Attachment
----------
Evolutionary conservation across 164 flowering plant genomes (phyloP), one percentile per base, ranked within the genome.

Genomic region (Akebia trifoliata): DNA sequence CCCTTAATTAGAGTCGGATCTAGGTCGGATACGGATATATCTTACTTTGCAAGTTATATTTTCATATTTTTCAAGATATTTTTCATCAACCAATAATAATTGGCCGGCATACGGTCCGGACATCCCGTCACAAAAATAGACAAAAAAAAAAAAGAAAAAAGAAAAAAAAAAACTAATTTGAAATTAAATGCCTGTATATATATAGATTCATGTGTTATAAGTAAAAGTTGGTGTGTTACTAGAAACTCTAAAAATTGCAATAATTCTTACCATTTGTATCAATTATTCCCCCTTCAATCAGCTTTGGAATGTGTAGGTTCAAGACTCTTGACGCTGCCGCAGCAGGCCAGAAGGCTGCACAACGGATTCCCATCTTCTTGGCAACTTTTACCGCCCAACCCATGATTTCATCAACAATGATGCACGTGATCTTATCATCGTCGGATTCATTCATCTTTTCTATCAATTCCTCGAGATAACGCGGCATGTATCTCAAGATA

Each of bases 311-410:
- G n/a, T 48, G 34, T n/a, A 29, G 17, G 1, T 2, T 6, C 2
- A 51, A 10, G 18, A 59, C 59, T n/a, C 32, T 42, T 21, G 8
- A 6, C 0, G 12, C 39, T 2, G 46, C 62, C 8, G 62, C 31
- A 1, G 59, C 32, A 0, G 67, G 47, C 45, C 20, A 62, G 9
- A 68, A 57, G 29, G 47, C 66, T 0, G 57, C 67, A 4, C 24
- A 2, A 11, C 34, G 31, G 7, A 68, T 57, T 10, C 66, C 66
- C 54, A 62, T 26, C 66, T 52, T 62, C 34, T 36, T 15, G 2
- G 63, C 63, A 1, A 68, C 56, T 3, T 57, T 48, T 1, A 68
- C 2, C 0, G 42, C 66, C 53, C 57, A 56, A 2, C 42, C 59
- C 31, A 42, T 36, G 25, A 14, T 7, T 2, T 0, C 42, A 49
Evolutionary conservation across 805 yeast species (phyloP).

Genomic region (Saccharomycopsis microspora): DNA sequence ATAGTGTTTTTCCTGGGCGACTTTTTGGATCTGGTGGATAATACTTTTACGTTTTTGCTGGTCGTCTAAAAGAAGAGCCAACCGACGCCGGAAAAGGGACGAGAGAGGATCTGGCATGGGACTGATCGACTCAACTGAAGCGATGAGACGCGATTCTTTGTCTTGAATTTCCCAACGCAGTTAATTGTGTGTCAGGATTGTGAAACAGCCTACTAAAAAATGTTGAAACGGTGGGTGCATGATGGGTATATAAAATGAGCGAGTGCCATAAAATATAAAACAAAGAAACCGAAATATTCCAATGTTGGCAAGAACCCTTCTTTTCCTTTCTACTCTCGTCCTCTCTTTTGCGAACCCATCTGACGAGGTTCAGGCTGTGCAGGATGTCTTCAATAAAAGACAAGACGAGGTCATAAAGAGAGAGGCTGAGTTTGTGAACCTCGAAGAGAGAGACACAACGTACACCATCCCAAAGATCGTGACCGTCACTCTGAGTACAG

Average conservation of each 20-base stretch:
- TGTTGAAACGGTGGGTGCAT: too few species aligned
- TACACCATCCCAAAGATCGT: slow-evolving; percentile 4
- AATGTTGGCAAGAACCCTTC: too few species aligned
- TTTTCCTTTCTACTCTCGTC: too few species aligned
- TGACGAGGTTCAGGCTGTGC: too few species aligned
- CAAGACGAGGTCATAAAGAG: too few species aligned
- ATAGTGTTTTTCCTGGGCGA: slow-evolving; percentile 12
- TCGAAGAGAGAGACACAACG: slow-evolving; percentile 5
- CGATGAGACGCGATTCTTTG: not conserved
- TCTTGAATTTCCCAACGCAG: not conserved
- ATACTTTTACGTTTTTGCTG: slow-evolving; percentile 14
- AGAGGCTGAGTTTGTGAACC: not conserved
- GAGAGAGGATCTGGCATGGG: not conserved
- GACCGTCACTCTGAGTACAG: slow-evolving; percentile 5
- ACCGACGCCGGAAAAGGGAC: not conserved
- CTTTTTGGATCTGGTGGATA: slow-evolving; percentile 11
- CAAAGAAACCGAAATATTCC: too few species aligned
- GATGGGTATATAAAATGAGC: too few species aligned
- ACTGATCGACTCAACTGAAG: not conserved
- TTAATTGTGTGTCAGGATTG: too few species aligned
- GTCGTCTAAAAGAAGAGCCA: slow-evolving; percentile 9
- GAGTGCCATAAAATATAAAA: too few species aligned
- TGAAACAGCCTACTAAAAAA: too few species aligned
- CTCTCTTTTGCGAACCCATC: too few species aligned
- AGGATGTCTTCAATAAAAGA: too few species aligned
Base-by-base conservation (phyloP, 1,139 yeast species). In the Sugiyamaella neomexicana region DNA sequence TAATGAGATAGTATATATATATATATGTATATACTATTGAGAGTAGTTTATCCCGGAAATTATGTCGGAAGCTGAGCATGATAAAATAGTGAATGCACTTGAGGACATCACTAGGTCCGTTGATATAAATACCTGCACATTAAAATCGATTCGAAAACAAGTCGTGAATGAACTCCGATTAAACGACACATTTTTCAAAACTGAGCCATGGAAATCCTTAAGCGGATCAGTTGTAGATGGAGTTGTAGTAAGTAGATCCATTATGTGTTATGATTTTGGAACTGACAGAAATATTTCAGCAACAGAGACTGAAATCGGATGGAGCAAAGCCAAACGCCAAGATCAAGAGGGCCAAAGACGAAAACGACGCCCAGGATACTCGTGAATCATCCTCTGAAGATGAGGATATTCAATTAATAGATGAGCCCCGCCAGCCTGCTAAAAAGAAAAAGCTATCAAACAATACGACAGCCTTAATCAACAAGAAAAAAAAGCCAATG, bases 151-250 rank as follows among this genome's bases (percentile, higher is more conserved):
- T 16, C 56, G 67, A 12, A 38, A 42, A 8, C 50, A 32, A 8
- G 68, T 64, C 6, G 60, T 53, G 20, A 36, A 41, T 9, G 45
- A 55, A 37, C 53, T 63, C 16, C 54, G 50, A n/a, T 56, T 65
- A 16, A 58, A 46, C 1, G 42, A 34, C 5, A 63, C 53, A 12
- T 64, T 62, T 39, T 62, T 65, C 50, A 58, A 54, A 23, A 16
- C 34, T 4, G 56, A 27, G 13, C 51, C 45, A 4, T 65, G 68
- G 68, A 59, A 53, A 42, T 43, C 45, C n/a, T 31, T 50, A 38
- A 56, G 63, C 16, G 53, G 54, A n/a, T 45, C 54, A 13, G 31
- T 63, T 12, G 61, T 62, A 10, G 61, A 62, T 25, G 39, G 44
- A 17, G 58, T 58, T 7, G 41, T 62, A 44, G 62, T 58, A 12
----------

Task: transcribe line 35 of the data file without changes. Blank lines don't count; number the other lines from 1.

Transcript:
- ACTGATCGACTCAACTGAAG: not conserved